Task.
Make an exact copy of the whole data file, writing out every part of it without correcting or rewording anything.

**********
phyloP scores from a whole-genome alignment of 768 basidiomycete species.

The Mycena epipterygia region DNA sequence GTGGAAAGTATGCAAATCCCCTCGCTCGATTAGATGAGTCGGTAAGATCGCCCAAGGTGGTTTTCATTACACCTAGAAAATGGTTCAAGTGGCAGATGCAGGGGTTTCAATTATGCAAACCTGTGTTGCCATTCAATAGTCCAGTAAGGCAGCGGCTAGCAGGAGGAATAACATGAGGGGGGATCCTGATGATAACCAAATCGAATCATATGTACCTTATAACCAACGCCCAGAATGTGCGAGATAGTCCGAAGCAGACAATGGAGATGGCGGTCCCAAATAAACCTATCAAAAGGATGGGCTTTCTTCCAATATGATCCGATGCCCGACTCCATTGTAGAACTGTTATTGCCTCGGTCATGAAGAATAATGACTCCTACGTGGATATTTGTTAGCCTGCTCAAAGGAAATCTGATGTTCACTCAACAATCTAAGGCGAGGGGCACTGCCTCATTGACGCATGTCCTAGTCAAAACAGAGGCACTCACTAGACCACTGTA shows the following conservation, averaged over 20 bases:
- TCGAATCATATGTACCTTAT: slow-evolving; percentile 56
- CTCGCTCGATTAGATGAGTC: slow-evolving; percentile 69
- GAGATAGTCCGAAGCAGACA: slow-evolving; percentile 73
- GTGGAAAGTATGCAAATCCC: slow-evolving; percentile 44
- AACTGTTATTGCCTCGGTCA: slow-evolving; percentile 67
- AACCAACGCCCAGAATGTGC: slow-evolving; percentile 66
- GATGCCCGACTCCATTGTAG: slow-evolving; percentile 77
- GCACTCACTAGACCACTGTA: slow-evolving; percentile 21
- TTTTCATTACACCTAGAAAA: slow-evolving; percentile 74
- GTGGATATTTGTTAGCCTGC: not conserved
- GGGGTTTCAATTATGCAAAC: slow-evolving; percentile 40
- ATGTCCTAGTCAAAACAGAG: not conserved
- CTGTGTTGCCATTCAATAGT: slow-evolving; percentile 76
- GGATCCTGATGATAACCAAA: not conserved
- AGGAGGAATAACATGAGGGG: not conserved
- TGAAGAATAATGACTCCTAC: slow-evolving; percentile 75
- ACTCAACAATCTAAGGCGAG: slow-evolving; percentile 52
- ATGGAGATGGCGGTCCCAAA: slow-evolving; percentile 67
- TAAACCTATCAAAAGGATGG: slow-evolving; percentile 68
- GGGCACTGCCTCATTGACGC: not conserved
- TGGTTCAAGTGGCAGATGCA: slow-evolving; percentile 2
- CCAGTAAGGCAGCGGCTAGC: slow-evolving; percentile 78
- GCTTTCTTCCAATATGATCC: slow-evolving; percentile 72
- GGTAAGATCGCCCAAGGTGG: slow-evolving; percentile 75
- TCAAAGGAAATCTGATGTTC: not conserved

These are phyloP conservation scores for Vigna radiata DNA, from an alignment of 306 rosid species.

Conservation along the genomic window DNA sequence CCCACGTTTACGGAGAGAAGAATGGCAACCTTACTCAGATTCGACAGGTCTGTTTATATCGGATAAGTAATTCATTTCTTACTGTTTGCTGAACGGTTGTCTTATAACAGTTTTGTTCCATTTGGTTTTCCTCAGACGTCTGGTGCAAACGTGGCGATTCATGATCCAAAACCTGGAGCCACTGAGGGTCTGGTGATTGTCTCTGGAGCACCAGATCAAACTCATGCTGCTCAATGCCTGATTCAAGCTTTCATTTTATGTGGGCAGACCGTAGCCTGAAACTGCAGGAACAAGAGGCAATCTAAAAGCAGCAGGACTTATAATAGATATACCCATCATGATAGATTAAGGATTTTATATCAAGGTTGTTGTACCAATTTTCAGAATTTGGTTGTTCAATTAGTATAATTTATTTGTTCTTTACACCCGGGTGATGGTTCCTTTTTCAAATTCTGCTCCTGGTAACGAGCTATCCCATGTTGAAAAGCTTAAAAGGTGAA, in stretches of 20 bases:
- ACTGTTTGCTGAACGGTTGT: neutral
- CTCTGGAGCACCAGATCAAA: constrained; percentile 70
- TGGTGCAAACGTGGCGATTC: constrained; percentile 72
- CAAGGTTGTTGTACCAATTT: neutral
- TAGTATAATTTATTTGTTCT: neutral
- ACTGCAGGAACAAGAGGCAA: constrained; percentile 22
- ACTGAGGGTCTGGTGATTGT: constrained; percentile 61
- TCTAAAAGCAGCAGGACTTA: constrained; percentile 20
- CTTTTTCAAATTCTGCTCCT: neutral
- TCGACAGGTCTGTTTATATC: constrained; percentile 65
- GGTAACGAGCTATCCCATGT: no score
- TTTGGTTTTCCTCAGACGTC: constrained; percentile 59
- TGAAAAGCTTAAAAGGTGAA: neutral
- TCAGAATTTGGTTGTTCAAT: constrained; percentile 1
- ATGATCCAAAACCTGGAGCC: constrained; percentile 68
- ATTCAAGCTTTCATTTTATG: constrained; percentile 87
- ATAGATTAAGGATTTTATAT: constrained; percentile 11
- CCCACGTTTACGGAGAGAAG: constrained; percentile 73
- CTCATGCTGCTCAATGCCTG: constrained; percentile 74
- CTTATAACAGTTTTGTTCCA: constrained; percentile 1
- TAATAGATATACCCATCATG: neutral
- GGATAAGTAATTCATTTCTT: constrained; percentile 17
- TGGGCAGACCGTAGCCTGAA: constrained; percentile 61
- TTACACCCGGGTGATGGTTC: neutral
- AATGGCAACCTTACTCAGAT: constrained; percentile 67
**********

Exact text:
phyloP scores from a whole-genome alignment of 768 basidiomycete species.

The Mycena epipterygia region DNA sequence GTGGAAAGTATGCAAATCCCCTCGCTCGATTAGATGAGTCGGTAAGATCGCCCAAGGTGGTTTTCATTACACCTAGAAAATGGTTCAAGTGGCAGATGCAGGGGTTTCAATTATGCAAACCTGTGTTGCCATTCAATAGTCCAGTAAGGCAGCGGCTAGCAGGAGGAATAACATGAGGGGGGATCCTGATGATAACCAAATCGAATCATATGTACCTTATAACCAACGCCCAGAATGTGCGAGATAGTCCGAAGCAGACAATGGAGATGGCGGTCCCAAATAAACCTATCAAAAGGATGGGCTTTCTTCCAATATGATCCGATGCCCGACTCCATTGTAGAACTGTTATTGCCTCGGTCATGAAGAATAATGACTCCTACGTGGATATTTGTTAGCCTGCTCAAAGGAAATCTGATGTTCACTCAACAATCTAAGGCGAGGGGCACTGCCTCATTGACGCATGTCCTAGTCAAAACAGAGGCACTCACTAGACCACTGTA shows the following conservation, averaged over 20 bases:
- TCGAATCATATGTACCTTAT: slow-evolving; percentile 56
- CTCGCTCGATTAGATGAGTC: slow-evolving; percentile 69
- GAGATAGTCCGAAGCAGACA: slow-evolving; percentile 73
- GTGGAAAGTATGCAAATCCC: slow-evolving; percentile 44
- AACTGTTATTGCCTCGGTCA: slow-evolving; percentile 67
- AACCAACGCCCAGAATGTGC: slow-evolving; percentile 66
- GATGCCCGACTCCATTGTAG: slow-evolving; percentile 77
- GCACTCACTAGACCACTGTA: slow-evolving; percentile 21
- TTTTCATTACACCTAGAAAA: slow-evolving; percentile 74
- GTGGATATTTGTTAGCCTGC: not conserved
- GGGGTTTCAATTATGCAAAC: slow-evolving; percentile 40
- ATGTCCTAGTCAAAACAGAG: not conserved
- CTGTGTTGCCATTCAATAGT: slow-evolving; percentile 76
- GGATCCTGATGATAACCAAA: not conserved
- AGGAGGAATAACATGAGGGG: not conserved
- TGAAGAATAATGACTCCTAC: slow-evolving; percentile 75
- ACTCAACAATCTAAGGCGAG: slow-evolving; percentile 52
- ATGGAGATGGCGGTCCCAAA: slow-evolving; percentile 67
- TAAACCTATCAAAAGGATGG: slow-evolving; percentile 68
- GGGCACTGCCTCATTGACGC: not conserved
- TGGTTCAAGTGGCAGATGCA: slow-evolving; percentile 2
- CCAGTAAGGCAGCGGCTAGC: slow-evolving; percentile 78
- GCTTTCTTCCAATATGATCC: slow-evolving; percentile 72
- GGTAAGATCGCCCAAGGTGG: slow-evolving; percentile 75
- TCAAAGGAAATCTGATGTTC: not conserved

These are phyloP conservation scores for Vigna radiata DNA, from an alignment of 306 rosid species.

Conservation along the genomic window DNA sequence CCCACGTTTACGGAGAGAAGAATGGCAACCTTACTCAGATTCGACAGGTCTGTTTATATCGGATAAGTAATTCATTTCTTACTGTTTGCTGAACGGTTGTCTTATAACAGTTTTGTTCCATTTGGTTTTCCTCAGACGTCTGGTGCAAACGTGGCGATTCATGATCCAAAACCTGGAGCCACTGAGGGTCTGGTGATTGTCTCTGGAGCACCAGATCAAACTCATGCTGCTCAATGCCTGATTCAAGCTTTCATTTTATGTGGGCAGACCGTAGCCTGAAACTGCAGGAACAAGAGGCAATCTAAAAGCAGCAGGACTTATAATAGATATACCCATCATGATAGATTAAGGATTTTATATCAAGGTTGTTGTACCAATTTTCAGAATTTGGTTGTTCAATTAGTATAATTTATTTGTTCTTTACACCCGGGTGATGGTTCCTTTTTCAAATTCTGCTCCTGGTAACGAGCTATCCCATGTTGAAAAGCTTAAAAGGTGAA, in stretches of 20 bases:
- ACTGTTTGCTGAACGGTTGT: neutral
- CTCTGGAGCACCAGATCAAA: constrained; percentile 70
- TGGTGCAAACGTGGCGATTC: constrained; percentile 72
- CAAGGTTGTTGTACCAATTT: neutral
- TAGTATAATTTATTTGTTCT: neutral
- ACTGCAGGAACAAGAGGCAA: constrained; percentile 22
- ACTGAGGGTCTGGTGATTGT: constrained; percentile 61
- TCTAAAAGCAGCAGGACTTA: constrained; percentile 20
- CTTTTTCAAATTCTGCTCCT: neutral
- TCGACAGGTCTGTTTATATC: constrained; percentile 65
- GGTAACGAGCTATCCCATGT: no score
- TTTGGTTTTCCTCAGACGTC: constrained; percentile 59
- TGAAAAGCTTAAAAGGTGAA: neutral
- TCAGAATTTGGTTGTTCAAT: constrained; percentile 1
- ATGATCCAAAACCTGGAGCC: constrained; percentile 68
- ATTCAAGCTTTCATTTTATG: constrained; percentile 87
- ATAGATTAAGGATTTTATAT: constrained; percentile 11
- CCCACGTTTACGGAGAGAAG: constrained; percentile 73
- CTCATGCTGCTCAATGCCTG: constrained; percentile 74
- CTTATAACAGTTTTGTTCCA: constrained; percentile 1
- TAATAGATATACCCATCATG: neutral
- GGATAAGTAATTCATTTCTT: constrained; percentile 17
- TGGGCAGACCGTAGCCTGAA: constrained; percentile 61
- TTACACCCGGGTGATGGTTC: neutral
- AATGGCAACCTTACTCAGAT: constrained; percentile 67